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Coronavirus | N501Y mutation in SARS-CoV-2 virus causes increased infectivity in mice: researchers

Medical workers wearing protective gears work at a coronavirus testing site in Seoul, South Korea, Wednesday, Dec. 23, 2020.

Medical workers wearing protective gears work at a coronavirus testing site in Seoul, South Korea, Wednesday, Dec. 23, 2020.


In a preliminary report posted on December 19, Dr. Andrew Rambaut from the University of Edinburgh and others from the COVID-19 Genomics UK Consortium (COG-UK Consortium) say that the new variant has been spreading “rapidly” over the last four weeks. The COG-UK Consortium had analysed the genome data of SARS-CoV-2 virus and identified the variant.

Of the many mutations found in the variant, the scientists have pointed out that the N501Y mutation increases the transmissibility of the variant in humans. Though no studies have so far been done in humans to assess if the new variant increases the severity of COVID-19 disease, the consortium researchers have pointed to a study conducted in mice by other researchers that shows that the N501Y mutation does indeed increase disease severity and infectivity.

In a paper published on September 25 in the journal Science , a team of researchers led by Dr. Shibo Jiang from the School of Basic Medical Sciences, Fudan University, Shanghai, found that the N501Y mutation was associated with increased infectivity and virulence in the mouse model.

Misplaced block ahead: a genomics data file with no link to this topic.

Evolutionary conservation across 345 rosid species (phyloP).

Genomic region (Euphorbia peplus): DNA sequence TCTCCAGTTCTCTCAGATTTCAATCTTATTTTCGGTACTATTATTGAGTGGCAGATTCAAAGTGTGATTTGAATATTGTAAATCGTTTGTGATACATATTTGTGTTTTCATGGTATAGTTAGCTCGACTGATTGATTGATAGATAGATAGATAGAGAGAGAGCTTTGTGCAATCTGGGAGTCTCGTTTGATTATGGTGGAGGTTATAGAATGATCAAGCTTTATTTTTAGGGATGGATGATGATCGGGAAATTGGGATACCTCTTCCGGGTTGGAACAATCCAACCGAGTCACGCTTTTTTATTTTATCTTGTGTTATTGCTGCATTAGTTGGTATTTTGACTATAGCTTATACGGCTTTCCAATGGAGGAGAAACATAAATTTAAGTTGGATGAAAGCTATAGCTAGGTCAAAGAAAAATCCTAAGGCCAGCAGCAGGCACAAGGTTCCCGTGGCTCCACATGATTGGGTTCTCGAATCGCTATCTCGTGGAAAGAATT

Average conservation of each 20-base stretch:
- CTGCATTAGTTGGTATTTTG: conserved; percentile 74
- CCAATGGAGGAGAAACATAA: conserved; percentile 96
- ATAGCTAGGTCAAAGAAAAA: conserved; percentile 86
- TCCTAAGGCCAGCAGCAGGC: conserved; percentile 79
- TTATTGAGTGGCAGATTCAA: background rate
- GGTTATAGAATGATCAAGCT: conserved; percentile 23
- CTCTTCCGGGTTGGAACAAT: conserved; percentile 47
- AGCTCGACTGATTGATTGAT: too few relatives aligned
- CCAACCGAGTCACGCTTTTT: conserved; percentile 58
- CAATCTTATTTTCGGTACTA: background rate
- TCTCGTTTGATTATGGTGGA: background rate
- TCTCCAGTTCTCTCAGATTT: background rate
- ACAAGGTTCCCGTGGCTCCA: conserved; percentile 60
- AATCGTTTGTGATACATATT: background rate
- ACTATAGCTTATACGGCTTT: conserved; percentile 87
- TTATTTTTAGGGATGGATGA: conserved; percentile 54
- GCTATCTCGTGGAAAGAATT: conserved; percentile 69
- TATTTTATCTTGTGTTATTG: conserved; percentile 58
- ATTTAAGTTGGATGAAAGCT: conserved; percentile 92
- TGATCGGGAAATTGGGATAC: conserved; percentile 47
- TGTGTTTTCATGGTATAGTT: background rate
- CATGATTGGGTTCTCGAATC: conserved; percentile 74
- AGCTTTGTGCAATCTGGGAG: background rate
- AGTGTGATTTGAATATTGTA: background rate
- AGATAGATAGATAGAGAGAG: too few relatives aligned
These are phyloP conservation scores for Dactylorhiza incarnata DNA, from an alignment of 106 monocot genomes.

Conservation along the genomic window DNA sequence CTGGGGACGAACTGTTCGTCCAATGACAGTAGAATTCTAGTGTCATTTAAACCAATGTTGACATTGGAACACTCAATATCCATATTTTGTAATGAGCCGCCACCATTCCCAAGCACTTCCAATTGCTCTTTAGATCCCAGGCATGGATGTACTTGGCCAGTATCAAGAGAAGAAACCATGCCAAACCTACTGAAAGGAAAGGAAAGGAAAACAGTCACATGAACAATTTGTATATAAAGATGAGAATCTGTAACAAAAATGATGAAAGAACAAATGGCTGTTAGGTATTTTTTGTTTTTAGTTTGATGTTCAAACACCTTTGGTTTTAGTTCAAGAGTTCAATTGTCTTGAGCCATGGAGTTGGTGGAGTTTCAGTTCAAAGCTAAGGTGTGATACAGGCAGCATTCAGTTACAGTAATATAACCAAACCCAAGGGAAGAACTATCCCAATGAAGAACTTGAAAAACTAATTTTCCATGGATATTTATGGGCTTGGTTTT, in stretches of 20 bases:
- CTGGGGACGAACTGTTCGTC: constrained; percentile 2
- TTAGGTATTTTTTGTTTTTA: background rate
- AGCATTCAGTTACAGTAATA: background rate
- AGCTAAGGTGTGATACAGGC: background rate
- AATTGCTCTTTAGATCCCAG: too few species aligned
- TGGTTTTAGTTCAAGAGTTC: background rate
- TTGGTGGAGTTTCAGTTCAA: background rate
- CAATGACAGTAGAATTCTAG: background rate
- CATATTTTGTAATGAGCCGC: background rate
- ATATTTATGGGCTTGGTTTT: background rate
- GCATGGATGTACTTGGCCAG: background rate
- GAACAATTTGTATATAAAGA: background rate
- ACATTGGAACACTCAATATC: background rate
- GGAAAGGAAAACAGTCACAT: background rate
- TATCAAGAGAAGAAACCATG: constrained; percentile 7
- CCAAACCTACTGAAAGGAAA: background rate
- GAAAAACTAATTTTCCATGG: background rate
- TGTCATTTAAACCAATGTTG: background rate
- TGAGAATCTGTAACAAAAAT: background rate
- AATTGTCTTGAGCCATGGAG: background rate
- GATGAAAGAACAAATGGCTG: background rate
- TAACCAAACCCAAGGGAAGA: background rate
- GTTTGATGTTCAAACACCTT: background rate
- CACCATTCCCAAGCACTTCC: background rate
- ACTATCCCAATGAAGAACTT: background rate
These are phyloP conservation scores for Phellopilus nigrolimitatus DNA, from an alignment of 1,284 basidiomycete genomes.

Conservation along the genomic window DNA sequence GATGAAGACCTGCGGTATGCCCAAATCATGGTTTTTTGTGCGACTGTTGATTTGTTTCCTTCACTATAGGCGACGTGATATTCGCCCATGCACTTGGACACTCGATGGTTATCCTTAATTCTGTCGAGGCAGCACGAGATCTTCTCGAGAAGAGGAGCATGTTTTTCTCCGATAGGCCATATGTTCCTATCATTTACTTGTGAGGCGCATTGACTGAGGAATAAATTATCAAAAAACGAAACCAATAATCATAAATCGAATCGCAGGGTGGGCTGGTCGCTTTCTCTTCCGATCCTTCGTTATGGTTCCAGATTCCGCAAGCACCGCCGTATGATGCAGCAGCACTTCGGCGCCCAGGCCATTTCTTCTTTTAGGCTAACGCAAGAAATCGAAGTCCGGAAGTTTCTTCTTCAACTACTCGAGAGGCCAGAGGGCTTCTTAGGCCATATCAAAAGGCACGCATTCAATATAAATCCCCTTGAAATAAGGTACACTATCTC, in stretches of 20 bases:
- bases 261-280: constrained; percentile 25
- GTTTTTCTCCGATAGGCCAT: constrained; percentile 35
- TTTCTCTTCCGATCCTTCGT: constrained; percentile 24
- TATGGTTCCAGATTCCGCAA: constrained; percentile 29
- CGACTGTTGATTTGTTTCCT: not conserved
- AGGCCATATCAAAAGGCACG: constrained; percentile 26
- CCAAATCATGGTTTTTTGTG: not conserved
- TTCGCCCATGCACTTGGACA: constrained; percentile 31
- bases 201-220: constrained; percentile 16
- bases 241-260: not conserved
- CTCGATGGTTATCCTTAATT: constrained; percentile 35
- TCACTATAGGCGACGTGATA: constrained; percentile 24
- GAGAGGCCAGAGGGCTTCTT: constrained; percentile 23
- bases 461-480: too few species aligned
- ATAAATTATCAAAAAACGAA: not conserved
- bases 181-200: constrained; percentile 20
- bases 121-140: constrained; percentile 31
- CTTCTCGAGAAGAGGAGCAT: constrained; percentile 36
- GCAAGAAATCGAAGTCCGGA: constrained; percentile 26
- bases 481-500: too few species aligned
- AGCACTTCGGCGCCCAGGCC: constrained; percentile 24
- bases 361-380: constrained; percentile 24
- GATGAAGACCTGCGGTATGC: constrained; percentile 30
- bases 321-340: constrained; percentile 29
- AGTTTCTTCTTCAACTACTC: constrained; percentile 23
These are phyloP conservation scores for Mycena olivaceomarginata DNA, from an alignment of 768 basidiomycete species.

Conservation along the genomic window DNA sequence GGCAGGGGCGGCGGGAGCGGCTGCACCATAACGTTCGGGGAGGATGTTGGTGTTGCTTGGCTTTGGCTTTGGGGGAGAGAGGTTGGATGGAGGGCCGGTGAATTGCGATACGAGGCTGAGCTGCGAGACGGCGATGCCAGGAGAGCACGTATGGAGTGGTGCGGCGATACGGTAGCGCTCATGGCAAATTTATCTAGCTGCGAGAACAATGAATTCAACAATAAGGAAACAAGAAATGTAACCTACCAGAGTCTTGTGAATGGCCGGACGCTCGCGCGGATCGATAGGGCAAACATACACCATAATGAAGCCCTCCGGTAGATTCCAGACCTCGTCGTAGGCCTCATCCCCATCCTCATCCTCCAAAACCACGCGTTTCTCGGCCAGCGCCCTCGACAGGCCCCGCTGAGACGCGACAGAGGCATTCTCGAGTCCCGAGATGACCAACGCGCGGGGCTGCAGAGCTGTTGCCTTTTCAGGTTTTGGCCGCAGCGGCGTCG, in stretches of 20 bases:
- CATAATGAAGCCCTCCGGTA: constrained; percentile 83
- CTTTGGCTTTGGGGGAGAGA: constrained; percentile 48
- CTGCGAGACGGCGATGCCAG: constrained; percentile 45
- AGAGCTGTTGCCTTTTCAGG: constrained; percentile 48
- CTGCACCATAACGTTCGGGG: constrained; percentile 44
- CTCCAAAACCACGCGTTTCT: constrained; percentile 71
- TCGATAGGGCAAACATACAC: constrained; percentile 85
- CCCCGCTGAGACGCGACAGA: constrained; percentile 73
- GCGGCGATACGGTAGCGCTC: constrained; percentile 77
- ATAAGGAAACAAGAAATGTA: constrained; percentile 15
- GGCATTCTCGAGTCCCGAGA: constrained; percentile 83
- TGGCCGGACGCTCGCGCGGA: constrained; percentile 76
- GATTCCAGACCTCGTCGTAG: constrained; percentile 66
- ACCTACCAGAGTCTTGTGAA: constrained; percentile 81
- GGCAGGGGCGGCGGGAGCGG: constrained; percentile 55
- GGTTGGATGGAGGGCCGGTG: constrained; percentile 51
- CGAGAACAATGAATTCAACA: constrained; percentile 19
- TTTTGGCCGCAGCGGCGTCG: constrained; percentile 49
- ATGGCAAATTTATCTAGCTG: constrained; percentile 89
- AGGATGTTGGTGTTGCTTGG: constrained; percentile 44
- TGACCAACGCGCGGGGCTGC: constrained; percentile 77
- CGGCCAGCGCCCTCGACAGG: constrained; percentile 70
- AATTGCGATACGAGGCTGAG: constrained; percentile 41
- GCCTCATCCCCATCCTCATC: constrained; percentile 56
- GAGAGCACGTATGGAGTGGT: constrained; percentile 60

The Chinese researchers generated a SARS-CoV-2 mouse-adapted strain by using a human clinical isolate of the virus and serial passaging it in the respiratory tract of aged BALB/c mice. The resultant mouse-adapted strain exhibited a panel of adaptive mutations potentially associated with increased virulence. The N501Y mutation was among the five nucleotide mutations found in the mouse-adapted strain.

In the mouse model, the N501Y mutation was found to increase the binding affinity of the virus with the mouse ACE2 receptor. The mutation in the mouse-adapted strain also caused increased virulence.

“The increased virulence of SARS-CoV-2 [in the mouse-adapted strain] was likely attributed to the rapid emergence of N501Y substitution in the RBD of SARS-CoV-2 S protein,” they write. “The N501Y mutation seems to provide a more favourable interaction with mouse ACE2 for docking and entry, thus leading to the increased virulence phenotype in mice.”

Dr. Gagandeep Kang, Professor of Microbiology at CMC Vellore, however, cautions that the emergence of N501Y mutation has been seen on other occasions. According to her, the N501Y mutation in a strain that has been adapted to infect a mouse model cannot be compared with the N501Y mutation seen in the new variant infecting humans. And the severity of diseases caused by the mutation in the mouse model has no relevance to humans, she says. “At this time, one can only say the mutation increases binding affinity in humans and hence increased transmissibility. Nothing can be said about disease severity,” says Dr. Kang.

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Printable version | Jun 28, 2022 7:16:50 am |